STATUS: Endangered from the United States (Texas and Arizona) to Central and South America without critical habitat.|
DESCRIPTION: Small (30-441 inches long and 15-40 lbs.), spotted cat. Females are smaller than males. The upper surface (backs) are grayish to cinnamon, paler on the sides; underparts and inside limbs are whitish; dark markings form streaks that run obliquely down the sides, with two black stripes on each cheek. Young ocelots are darker than adults.
HABITAT: In Texas, the species inhabits dense, almost impenetrable thickets that offer seclusion. IT once occurred in desert scrub communities in southeastern Arizona. South of the United States, ocelots occur in humid tropical forests, coastal mangroves, and swampy savannas.
Present: In Texas, is confined to native brushland of the lower Rio Grande Valley and also in other vegetated areas of south Texas. Mexico, Central and South America.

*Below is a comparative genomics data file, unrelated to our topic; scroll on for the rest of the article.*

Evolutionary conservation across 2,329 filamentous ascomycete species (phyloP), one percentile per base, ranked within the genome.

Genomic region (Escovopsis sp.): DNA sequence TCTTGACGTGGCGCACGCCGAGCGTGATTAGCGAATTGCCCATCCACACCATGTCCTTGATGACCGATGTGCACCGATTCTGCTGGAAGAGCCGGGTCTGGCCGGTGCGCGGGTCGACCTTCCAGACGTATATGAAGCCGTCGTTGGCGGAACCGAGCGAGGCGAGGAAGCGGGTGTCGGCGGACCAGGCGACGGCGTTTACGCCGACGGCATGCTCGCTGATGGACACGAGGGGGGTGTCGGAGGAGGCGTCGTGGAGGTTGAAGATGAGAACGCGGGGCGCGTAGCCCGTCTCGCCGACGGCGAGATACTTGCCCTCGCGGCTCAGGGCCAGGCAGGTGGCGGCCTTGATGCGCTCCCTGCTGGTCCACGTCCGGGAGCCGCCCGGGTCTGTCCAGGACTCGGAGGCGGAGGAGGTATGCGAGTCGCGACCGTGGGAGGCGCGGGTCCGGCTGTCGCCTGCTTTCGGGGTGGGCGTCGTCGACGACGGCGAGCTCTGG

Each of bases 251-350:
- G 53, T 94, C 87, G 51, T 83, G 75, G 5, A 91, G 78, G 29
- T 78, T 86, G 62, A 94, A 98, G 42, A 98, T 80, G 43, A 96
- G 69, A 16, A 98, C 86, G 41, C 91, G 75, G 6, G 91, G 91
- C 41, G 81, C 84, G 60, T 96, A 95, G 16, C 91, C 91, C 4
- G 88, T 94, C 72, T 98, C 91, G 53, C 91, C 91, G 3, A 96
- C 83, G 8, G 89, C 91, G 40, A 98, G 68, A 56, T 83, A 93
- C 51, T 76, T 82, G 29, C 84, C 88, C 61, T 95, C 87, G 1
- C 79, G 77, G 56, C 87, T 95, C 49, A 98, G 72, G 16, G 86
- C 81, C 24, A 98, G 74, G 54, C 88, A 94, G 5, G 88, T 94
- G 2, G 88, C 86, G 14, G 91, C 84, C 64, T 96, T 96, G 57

THREATS AND/OR REASONS FOR DECLINE: Habitat alteration and loss (primarily due to brush clearing) and predator control activities.
Historic: Over much of Texas, but restricted to wooded areas of streams, creeks, and drainages. Also occurred in southeastern Arizona, along the west and east coasts of Mexico, Central and South America.
OTHER INFORMATION: Only one litter per year is produced, litter size is 1-3 (usually 1 or 2). At Laguna Atascosa National Wildlife Refuge seven litters contained 1 or 2 kittens. Excellent climber and hunts both in trees and ground. Recovery Plan finished in 1990.
U.S. Fish and Wildlife Service. August 1992. Threatened and Endangered Species of Texas.
Endangered Species Office, Albuquerque, New Mexico